Silverstone’s central location was seen as an ideal location for international motor racing. In 1948, Silverstone held its first official Grand Prix – the RAC International Grand Prix. James Wilson Brown, a farmer, was employed by the RAC and in August 1948 he was given two months to transform the airfield into a fully-fledged race track. 100,000 fans witnessed Silverstone’s inaugural offering, as crops and piggery were bundled into the centre of the circuit and shielded by hay bales. As would become the custom at Silverstone, traffic jams plagued the weekend as fans made their way to the circuit. Luigi Villoresi was the victor of this race. The 1949 race at Silverstone was the first to be titled the ‘British Grand Prix’. It was run on a different track configuration, which was the full three mile perimeter road of the former airfield. It promoted flat out, high speed racing and can perhaps be considered as the birthplace of modern motorsport. It was run over 300 miles, with Toulo de Graffenreid taking the win after 100 laps.
WHO WILL BE IN THE PRESS CONFERENCE?
The world’s media will have the opportunity to talk to the drivers on Thursday afternoon. 10 drivers will talk to the media in the press conference. The 10 drivers will be split into two groups:
Group 1: Fernando Alonso, Sebastian Vettel, Mick Schumacher, Lando Norris, Sergio Perez
Group 2: Zhou Guanyu, Pierre Gasly, Charles Leclerc, Lewis Hamilton, Nicholas Latifi
The media will also be talking to prominent members of Formula 1’s teams on Saturday morning. The team members appearing in the Teams’ Press Conference for this race weekend are Guenther Steiner (Haas), Andreas Seidl (McLaren), Mike Elliott (Mercedes), Laurent Rossi (Alpine), Christian Horner (Red Bull) and Jost Capito (Williams).
WHO WILL BE THE RACE DIRECTOR?
Niels Wittich will be the race director at the 2022 British Grand Prix.
WHO WILL BE THE DRIVER STEWARD?
Each weekend a former Formula 1 driver, or a driver from another prominent series of motorsport, joins the stewards to help judge any incidents from a drivers’ perspective. The Driver Steward this weekend is Danny Sullivan.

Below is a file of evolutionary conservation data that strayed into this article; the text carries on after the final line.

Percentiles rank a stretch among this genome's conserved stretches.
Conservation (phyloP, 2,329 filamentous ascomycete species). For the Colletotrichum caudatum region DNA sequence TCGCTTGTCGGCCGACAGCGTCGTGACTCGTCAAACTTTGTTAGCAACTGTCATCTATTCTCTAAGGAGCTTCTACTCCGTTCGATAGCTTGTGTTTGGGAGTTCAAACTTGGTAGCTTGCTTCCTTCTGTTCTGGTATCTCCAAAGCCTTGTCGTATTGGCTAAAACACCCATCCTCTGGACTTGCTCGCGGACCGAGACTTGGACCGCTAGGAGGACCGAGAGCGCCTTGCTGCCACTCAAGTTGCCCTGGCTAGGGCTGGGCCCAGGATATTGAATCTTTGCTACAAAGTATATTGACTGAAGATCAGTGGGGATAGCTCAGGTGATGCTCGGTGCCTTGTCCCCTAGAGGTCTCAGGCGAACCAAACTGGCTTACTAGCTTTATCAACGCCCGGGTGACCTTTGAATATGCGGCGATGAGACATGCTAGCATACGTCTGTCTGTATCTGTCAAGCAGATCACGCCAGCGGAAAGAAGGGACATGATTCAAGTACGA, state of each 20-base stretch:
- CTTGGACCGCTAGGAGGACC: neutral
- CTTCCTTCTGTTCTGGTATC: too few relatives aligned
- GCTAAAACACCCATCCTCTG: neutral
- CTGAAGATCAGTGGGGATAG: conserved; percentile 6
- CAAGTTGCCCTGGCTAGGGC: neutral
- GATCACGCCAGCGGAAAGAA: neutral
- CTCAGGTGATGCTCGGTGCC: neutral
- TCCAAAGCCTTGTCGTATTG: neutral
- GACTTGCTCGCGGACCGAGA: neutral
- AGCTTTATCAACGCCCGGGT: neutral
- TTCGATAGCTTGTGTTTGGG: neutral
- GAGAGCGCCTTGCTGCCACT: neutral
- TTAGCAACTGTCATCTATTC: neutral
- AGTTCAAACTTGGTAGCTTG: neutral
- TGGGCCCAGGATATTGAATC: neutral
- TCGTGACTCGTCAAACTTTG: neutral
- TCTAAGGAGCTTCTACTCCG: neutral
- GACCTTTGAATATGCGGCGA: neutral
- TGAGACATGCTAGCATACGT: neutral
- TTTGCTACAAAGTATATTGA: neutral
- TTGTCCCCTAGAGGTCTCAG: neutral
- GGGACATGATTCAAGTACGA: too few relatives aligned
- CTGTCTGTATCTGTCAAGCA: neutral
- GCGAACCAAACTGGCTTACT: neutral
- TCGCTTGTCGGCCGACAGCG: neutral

The weather forecast for the week ahead at the circuit currently looks like this:
WHICH TYRE COMPOUNDS WILL BE USED?
In 2022, each team will be supplied with the same selection of tyres by Pirelli. Pirelli will supply the C1, C2 and C3 compounds for this race weekend.
WHAT HAPPENED LAST TIME AT THE BRITISH GRAND PRIX?
While F1 hosted its first ever Sprint Qualifying session at Silverstone, Max Verstappen and Lewis Hamilton collided in the Grand Prix, as Hamilton took another home win.
Formula 1 ran a revised weekend schedule at the 2021 British Grand Prix, which saw just a single hour of practice before the conventional qualifying session on Friday evening. George Russell delighted the partisan crowd with a Q3 appearance, while Lewis Hamilton set the fastest lap time which saw him line up at the front of the grid for the inaugural Sprint Qualifying.
In Sprint Qualifying, Max Verstappen got ahead of Hamilton into Turn 1 and that was how it remained, with the Red Bull driver securing pole position. The other Red Bull of Sergio Perez faltered in the sprint race, spinning out and ultimately retiring. Russell also cost himself a top ten starting slot following a three-place grid penalty for an incident with Carlos Sainz on the opening lap.
Verstappen and Hamilton went wheel to wheel once again on the opening lap of the race – but this time with severe consequences. Side by side at Copse, the pair made contact, sending Verstappen spearing into the barriers. The red flags were shown as a result – but not before Charles Leclerc had found his way into the lead of the race. Hamilton picked up a 10-second time penalty for the incident.
Leclerc held his position at the restart and led for the majority of the race, despite engine scares throughout. The Ferrari driver was passed with only two laps to go by Hamilton, who went on to seal yet another British Grand Prix victory. Valtteri Bottas secured the final podium place. Aside from Verstappen, Sebastian Vettel was the only other retirement from the race. He spun at the restart and pulled into the pits before the race reached its conclusion.